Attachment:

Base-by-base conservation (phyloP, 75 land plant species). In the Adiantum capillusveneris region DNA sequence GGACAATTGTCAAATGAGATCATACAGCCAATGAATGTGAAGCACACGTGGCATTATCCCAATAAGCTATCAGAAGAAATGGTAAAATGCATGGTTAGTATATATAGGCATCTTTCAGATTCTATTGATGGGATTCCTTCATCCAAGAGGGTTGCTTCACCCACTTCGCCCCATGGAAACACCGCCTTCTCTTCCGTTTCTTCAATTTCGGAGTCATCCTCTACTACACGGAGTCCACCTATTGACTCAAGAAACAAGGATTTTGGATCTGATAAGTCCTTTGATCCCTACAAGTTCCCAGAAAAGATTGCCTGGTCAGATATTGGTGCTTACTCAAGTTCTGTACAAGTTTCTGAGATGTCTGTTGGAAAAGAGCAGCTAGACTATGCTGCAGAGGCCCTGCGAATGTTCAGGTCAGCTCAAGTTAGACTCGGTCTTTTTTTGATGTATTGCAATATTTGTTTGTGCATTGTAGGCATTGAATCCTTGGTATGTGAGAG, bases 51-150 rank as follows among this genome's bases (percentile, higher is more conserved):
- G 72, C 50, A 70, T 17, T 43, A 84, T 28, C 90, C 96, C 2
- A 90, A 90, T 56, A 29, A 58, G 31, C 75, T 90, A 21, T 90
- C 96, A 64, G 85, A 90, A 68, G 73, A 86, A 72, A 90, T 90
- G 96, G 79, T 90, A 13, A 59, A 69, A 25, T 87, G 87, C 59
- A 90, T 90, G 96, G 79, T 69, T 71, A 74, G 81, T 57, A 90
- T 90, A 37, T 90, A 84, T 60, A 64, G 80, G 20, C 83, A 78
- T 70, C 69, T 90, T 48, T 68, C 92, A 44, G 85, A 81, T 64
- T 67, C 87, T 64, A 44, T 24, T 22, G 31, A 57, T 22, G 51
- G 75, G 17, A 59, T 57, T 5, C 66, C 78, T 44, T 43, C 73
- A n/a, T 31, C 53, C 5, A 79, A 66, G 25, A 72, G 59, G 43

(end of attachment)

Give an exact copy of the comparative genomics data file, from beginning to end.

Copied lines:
Base-by-base conservation (phyloP, 75 land plant species). In the Adiantum capillusveneris region DNA sequence GGACAATTGTCAAATGAGATCATACAGCCAATGAATGTGAAGCACACGTGGCATTATCCCAATAAGCTATCAGAAGAAATGGTAAAATGCATGGTTAGTATATATAGGCATCTTTCAGATTCTATTGATGGGATTCCTTCATCCAAGAGGGTTGCTTCACCCACTTCGCCCCATGGAAACACCGCCTTCTCTTCCGTTTCTTCAATTTCGGAGTCATCCTCTACTACACGGAGTCCACCTATTGACTCAAGAAACAAGGATTTTGGATCTGATAAGTCCTTTGATCCCTACAAGTTCCCAGAAAAGATTGCCTGGTCAGATATTGGTGCTTACTCAAGTTCTGTACAAGTTTCTGAGATGTCTGTTGGAAAAGAGCAGCTAGACTATGCTGCAGAGGCCCTGCGAATGTTCAGGTCAGCTCAAGTTAGACTCGGTCTTTTTTTGATGTATTGCAATATTTGTTTGTGCATTGTAGGCATTGAATCCTTGGTATGTGAGAG, bases 51-150 rank as follows among this genome's bases (percentile, higher is more conserved):
- G 72, C 50, A 70, T 17, T 43, A 84, T 28, C 90, C 96, C 2
- A 90, A 90, T 56, A 29, A 58, G 31, C 75, T 90, A 21, T 90
- C 96, A 64, G 85, A 90, A 68, G 73, A 86, A 72, A 90, T 90
- G 96, G 79, T 90, A 13, A 59, A 69, A 25, T 87, G 87, C 59
- A 90, T 90, G 96, G 79, T 69, T 71, A 74, G 81, T 57, A 90
- T 90, A 37, T 90, A 84, T 60, A 64, G 80, G 20, C 83, A 78
- T 70, C 69, T 90, T 48, T 68, C 92, A 44, G 85, A 81, T 64
- T 67, C 87, T 64, A 44, T 24, T 22, G 31, A 57, T 22, G 51
- G 75, G 17, A 59, T 57, T 5, C 66, C 78, T 44, T 43, C 73
- A n/a, T 31, C 53, C 5, A 79, A 66, G 25, A 72, G 59, G 43